We’ve had a rough relationship. You provide good eats on some days, but too often you smack me in the face with some nasty smell you’ve kept tucked under your lid. Unless I consume you within a day of your creation, I don’t trust you to behave well towards my nose or my stomach. You’ve wronged me so many times that it’s not easy picking between you and one of those freezer-burned burritos from Trader Joe’s…although you have been winning by a small margin.

Unfortunately, you and I have been forced to become closer this past month ever since the hubby and I started tracking our expenses. Like counting my calories on the LoseIt App makes me not want to eat, tracking our expense calories in a spread sheet takes all the fun out of spending. That means you and I need to learn to get along. Normally I can bury you in the dark space of the fridge behind a suspect batch of refried beans and a bagful of veggies and try to forget about you. But ever since I instituted a ban on impulsive lunches, I’ve had to turn to you for lunchtime support.

Then yesterday, you helped me produce this:

A crunchy salad with fresh cilantro and mint, tossed with a peanut sauce.


Fresh lettuce, carrots, cilantro, mint, and rice noodles leftover from our vegan spring rolls the other night tossed together with a peanut sauce dressing and some cut up squares of marinated Wildwood Tofu made a fabulous salad. 24 hours later, I sit here in my cube eating leftover homemade panang curry (tasty but a losing second compared to that salad) and I am still thinking about you. In fact, I want to elevate your salad concoction to main course status so I can eat you again for dinner and then dream about you as my lunch the next day.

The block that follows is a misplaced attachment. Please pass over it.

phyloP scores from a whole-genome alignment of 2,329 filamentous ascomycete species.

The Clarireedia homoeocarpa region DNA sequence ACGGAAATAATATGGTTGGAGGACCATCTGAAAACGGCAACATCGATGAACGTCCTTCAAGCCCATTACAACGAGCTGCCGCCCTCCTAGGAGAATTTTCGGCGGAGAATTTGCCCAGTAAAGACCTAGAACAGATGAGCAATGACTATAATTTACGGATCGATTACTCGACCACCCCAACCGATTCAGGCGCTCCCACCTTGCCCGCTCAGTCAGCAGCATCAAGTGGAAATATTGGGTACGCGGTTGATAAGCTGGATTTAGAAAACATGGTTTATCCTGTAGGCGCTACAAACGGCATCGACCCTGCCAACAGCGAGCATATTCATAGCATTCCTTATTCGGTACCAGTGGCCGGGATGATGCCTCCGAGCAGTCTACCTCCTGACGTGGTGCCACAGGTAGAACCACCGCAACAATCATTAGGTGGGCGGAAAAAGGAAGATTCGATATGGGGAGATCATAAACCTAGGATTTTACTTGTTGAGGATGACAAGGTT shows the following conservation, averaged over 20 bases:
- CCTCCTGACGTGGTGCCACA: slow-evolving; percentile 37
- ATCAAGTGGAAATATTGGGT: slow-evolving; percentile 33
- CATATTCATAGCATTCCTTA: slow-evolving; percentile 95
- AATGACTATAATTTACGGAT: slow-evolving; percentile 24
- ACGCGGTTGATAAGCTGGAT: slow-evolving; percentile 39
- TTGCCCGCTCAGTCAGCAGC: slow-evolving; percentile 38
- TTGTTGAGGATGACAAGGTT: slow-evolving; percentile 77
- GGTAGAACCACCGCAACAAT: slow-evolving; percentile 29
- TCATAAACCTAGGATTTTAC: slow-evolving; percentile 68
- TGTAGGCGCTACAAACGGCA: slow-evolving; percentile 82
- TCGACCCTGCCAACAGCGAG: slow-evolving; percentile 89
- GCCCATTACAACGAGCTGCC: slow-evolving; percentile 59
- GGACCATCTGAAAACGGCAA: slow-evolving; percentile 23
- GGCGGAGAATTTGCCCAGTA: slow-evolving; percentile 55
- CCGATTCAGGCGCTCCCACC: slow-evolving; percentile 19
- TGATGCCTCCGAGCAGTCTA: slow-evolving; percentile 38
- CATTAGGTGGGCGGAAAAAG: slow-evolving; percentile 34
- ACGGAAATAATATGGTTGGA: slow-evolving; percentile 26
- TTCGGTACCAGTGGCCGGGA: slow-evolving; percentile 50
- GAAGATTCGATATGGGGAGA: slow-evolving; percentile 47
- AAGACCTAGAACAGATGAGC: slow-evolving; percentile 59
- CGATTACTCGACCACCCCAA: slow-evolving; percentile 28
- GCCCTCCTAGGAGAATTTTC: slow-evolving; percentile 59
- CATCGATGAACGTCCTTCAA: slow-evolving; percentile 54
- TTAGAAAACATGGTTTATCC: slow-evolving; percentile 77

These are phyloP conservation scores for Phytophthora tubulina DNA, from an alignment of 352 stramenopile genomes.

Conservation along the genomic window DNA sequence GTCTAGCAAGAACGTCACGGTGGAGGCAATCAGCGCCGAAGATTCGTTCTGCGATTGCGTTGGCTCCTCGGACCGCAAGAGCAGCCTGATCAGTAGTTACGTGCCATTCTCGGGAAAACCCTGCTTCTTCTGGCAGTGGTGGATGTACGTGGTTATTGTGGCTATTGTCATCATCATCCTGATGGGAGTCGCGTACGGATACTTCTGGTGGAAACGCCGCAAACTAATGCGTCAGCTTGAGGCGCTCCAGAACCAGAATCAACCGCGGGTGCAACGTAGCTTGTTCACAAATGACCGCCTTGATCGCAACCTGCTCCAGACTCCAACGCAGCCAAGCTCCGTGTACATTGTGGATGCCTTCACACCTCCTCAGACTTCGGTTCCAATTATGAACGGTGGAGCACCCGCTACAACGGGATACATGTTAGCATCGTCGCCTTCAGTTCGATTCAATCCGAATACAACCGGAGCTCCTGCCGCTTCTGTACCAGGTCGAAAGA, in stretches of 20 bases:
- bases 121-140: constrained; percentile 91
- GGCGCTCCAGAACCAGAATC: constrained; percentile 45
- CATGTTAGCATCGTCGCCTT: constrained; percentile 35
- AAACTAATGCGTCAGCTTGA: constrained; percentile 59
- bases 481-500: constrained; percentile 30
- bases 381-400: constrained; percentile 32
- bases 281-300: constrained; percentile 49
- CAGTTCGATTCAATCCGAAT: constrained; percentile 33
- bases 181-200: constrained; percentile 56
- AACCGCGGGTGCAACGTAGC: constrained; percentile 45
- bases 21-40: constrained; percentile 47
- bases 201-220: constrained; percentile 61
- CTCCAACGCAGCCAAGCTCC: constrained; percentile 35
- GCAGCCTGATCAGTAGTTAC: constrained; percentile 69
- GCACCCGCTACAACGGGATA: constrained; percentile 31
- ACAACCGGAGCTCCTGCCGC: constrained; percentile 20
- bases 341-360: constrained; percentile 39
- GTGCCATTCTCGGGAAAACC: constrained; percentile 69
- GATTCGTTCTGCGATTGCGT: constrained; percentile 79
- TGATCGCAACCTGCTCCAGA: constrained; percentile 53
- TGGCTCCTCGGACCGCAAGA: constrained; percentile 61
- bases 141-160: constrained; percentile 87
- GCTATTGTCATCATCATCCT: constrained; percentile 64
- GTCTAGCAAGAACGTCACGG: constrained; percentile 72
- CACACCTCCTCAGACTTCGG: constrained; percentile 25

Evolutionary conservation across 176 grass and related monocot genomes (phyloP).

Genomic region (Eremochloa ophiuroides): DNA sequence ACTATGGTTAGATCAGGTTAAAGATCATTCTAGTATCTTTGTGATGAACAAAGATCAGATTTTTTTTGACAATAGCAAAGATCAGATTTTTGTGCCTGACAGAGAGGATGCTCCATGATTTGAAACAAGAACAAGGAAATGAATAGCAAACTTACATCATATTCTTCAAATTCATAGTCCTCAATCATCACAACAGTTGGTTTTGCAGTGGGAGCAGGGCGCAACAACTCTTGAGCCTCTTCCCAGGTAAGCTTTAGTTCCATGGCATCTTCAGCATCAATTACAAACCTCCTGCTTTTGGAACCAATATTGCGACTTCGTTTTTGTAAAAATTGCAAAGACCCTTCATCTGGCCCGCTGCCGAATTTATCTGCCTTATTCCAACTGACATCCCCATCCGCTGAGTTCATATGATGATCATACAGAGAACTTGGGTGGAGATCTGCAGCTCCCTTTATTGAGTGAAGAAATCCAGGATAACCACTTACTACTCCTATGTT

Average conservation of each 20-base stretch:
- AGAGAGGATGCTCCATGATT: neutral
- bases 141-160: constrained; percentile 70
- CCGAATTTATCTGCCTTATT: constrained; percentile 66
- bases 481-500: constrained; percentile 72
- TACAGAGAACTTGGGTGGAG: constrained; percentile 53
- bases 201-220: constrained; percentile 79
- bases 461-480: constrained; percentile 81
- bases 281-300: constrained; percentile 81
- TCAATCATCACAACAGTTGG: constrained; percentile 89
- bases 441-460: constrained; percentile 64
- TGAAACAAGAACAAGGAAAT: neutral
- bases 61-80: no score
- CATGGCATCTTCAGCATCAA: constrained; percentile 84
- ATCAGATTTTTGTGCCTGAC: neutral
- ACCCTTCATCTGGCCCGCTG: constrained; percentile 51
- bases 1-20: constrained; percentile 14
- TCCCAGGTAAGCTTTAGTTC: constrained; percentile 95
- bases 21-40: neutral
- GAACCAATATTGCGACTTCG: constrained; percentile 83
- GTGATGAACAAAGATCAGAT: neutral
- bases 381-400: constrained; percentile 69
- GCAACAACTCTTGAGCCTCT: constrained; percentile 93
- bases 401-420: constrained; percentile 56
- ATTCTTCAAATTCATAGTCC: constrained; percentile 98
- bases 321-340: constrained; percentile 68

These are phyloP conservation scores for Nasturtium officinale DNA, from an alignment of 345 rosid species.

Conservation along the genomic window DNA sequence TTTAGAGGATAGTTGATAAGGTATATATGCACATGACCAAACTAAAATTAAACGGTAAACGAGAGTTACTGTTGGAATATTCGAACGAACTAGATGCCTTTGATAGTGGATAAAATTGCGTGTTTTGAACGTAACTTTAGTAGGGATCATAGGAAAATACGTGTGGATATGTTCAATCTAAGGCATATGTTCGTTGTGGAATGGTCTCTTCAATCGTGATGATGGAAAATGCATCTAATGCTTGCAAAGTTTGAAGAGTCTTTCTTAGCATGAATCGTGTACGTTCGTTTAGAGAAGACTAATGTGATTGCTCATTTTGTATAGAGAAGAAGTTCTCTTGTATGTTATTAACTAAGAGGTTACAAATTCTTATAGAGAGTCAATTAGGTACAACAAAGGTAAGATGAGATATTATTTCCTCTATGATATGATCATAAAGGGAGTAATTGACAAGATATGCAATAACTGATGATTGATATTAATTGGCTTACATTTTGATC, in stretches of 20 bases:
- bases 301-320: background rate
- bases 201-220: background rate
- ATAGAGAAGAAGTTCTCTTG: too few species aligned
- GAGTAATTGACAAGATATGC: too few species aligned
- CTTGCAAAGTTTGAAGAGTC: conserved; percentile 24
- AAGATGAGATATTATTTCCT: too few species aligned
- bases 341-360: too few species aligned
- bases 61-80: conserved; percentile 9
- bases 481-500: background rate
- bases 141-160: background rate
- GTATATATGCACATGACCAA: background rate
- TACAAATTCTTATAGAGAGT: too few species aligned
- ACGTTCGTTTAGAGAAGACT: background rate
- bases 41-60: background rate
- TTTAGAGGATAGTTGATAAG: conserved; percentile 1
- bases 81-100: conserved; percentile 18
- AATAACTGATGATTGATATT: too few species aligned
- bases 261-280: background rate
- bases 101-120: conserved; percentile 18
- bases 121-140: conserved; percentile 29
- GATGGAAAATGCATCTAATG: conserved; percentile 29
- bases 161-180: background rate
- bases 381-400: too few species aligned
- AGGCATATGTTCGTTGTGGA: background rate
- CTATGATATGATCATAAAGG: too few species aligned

So thank you for the memorable meal and bless you for not rotting the noodles. Keep up the good behavior and you may start spending more time in the brighter side of the fridge.


Your Reluctant Eater

Peanut Sauce Salad Dressing
This recipe is an adaptation to the peanut sauce we make for spring rolls, and can serve as a fresh break from the heavy holiday meals. In your blender or Vitamix, combine the following ingredients:

2 heaping spoonfuls of smooth peanut butter (not the sweetened kind)
1/4 cup rice vinegar
1 teaspoon of fresh grated ginger
1 medium garlic clove (remember it is blending up raw, so be careful about the quantity . . . unless you want to be tasting repeats the rest of the day)
1/4 cup tamari
A splash or two of  mirin
2 tablespoons sesame oil